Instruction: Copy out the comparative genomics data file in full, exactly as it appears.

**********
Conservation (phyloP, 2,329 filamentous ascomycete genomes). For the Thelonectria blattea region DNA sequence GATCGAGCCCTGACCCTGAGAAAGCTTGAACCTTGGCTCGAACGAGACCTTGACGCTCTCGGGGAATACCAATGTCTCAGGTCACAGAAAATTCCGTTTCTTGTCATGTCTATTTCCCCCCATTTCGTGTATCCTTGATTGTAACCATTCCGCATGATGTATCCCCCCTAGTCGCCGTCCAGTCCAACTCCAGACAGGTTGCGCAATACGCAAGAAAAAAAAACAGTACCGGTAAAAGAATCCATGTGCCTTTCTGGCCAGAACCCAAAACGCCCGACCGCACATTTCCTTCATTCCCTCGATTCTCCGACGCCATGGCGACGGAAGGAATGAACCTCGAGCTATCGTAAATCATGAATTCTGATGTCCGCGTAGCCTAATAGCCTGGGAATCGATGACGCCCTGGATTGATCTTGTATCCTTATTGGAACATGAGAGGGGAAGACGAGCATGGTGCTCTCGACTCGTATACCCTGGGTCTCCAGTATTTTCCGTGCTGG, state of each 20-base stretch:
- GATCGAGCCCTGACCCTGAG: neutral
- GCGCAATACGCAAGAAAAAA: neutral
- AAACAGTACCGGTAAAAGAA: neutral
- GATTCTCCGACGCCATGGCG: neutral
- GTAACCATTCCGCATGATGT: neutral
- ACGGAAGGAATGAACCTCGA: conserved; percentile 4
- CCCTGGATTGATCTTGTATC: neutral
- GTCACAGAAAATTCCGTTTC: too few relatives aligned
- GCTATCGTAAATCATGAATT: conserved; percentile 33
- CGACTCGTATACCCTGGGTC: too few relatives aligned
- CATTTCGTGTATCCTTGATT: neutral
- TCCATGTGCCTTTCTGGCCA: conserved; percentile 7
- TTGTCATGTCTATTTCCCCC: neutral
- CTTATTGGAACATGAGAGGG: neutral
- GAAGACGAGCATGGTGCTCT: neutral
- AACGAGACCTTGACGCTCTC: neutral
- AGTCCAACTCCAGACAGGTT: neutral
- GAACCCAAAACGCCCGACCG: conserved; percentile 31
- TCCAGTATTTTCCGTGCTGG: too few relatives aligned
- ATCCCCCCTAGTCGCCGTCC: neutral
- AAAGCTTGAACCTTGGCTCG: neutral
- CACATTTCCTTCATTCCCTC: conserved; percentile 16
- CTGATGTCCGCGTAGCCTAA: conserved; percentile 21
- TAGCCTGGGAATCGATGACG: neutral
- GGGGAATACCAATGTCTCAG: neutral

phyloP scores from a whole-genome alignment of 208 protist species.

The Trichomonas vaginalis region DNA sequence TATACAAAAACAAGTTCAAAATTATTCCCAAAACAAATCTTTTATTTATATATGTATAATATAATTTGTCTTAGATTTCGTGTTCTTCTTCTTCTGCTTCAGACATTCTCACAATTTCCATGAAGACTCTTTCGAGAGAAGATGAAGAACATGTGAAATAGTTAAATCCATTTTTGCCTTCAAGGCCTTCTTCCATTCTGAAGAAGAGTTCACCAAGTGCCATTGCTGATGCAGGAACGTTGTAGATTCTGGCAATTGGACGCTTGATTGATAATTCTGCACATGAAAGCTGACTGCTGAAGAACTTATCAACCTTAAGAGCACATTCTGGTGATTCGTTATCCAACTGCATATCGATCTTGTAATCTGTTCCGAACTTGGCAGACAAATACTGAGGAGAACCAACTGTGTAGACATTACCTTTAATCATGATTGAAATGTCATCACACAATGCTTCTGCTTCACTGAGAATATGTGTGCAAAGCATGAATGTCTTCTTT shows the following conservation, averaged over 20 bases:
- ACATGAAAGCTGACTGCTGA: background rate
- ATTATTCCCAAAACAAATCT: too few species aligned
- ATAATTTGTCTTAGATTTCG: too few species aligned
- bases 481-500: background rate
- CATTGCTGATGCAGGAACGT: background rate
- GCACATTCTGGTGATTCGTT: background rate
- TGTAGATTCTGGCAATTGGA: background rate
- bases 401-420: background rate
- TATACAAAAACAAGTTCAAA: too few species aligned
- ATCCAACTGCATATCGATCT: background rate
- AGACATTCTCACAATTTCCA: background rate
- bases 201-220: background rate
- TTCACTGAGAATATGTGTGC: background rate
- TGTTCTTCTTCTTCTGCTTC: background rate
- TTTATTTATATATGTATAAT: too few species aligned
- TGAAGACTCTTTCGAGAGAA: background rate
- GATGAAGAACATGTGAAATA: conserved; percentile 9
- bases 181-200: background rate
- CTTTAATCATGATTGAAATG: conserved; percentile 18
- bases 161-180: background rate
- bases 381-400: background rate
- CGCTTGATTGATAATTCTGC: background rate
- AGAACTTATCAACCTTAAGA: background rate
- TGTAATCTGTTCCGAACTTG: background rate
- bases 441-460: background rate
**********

Conservation (phyloP, 2,329 filamentous ascomycete genomes). For the Thelonectria blattea region DNA sequence GATCGAGCCCTGACCCTGAGAAAGCTTGAACCTTGGCTCGAACGAGACCTTGACGCTCTCGGGGAATACCAATGTCTCAGGTCACAGAAAATTCCGTTTCTTGTCATGTCTATTTCCCCCCATTTCGTGTATCCTTGATTGTAACCATTCCGCATGATGTATCCCCCCTAGTCGCCGTCCAGTCCAACTCCAGACAGGTTGCGCAATACGCAAGAAAAAAAAACAGTACCGGTAAAAGAATCCATGTGCCTTTCTGGCCAGAACCCAAAACGCCCGACCGCACATTTCCTTCATTCCCTCGATTCTCCGACGCCATGGCGACGGAAGGAATGAACCTCGAGCTATCGTAAATCATGAATTCTGATGTCCGCGTAGCCTAATAGCCTGGGAATCGATGACGCCCTGGATTGATCTTGTATCCTTATTGGAACATGAGAGGGGAAGACGAGCATGGTGCTCTCGACTCGTATACCCTGGGTCTCCAGTATTTTCCGTGCTGG, state of each 20-base stretch:
- GATCGAGCCCTGACCCTGAG: neutral
- GCGCAATACGCAAGAAAAAA: neutral
- AAACAGTACCGGTAAAAGAA: neutral
- GATTCTCCGACGCCATGGCG: neutral
- GTAACCATTCCGCATGATGT: neutral
- ACGGAAGGAATGAACCTCGA: conserved; percentile 4
- CCCTGGATTGATCTTGTATC: neutral
- GTCACAGAAAATTCCGTTTC: too few relatives aligned
- GCTATCGTAAATCATGAATT: conserved; percentile 33
- CGACTCGTATACCCTGGGTC: too few relatives aligned
- CATTTCGTGTATCCTTGATT: neutral
- TCCATGTGCCTTTCTGGCCA: conserved; percentile 7
- TTGTCATGTCTATTTCCCCC: neutral
- CTTATTGGAACATGAGAGGG: neutral
- GAAGACGAGCATGGTGCTCT: neutral
- AACGAGACCTTGACGCTCTC: neutral
- AGTCCAACTCCAGACAGGTT: neutral
- GAACCCAAAACGCCCGACCG: conserved; percentile 31
- TCCAGTATTTTCCGTGCTGG: too few relatives aligned
- ATCCCCCCTAGTCGCCGTCC: neutral
- AAAGCTTGAACCTTGGCTCG: neutral
- CACATTTCCTTCATTCCCTC: conserved; percentile 16
- CTGATGTCCGCGTAGCCTAA: conserved; percentile 21
- TAGCCTGGGAATCGATGACG: neutral
- GGGGAATACCAATGTCTCAG: neutral

phyloP scores from a whole-genome alignment of 208 protist species.

The Trichomonas vaginalis region DNA sequence TATACAAAAACAAGTTCAAAATTATTCCCAAAACAAATCTTTTATTTATATATGTATAATATAATTTGTCTTAGATTTCGTGTTCTTCTTCTTCTGCTTCAGACATTCTCACAATTTCCATGAAGACTCTTTCGAGAGAAGATGAAGAACATGTGAAATAGTTAAATCCATTTTTGCCTTCAAGGCCTTCTTCCATTCTGAAGAAGAGTTCACCAAGTGCCATTGCTGATGCAGGAACGTTGTAGATTCTGGCAATTGGACGCTTGATTGATAATTCTGCACATGAAAGCTGACTGCTGAAGAACTTATCAACCTTAAGAGCACATTCTGGTGATTCGTTATCCAACTGCATATCGATCTTGTAATCTGTTCCGAACTTGGCAGACAAATACTGAGGAGAACCAACTGTGTAGACATTACCTTTAATCATGATTGAAATGTCATCACACAATGCTTCTGCTTCACTGAGAATATGTGTGCAAAGCATGAATGTCTTCTTT shows the following conservation, averaged over 20 bases:
- ACATGAAAGCTGACTGCTGA: background rate
- ATTATTCCCAAAACAAATCT: too few species aligned
- ATAATTTGTCTTAGATTTCG: too few species aligned
- bases 481-500: background rate
- CATTGCTGATGCAGGAACGT: background rate
- GCACATTCTGGTGATTCGTT: background rate
- TGTAGATTCTGGCAATTGGA: background rate
- bases 401-420: background rate
- TATACAAAAACAAGTTCAAA: too few species aligned
- ATCCAACTGCATATCGATCT: background rate
- AGACATTCTCACAATTTCCA: background rate
- bases 201-220: background rate
- TTCACTGAGAATATGTGTGC: background rate
- TGTTCTTCTTCTTCTGCTTC: background rate
- TTTATTTATATATGTATAAT: too few species aligned
- TGAAGACTCTTTCGAGAGAA: background rate
- GATGAAGAACATGTGAAATA: conserved; percentile 9
- bases 181-200: background rate
- CTTTAATCATGATTGAAATG: conserved; percentile 18
- bases 161-180: background rate
- bases 381-400: background rate
- CGCTTGATTGATAATTCTGC: background rate
- AGAACTTATCAACCTTAAGA: background rate
- TGTAATCTGTTCCGAACTTG: background rate
- bases 441-460: background rate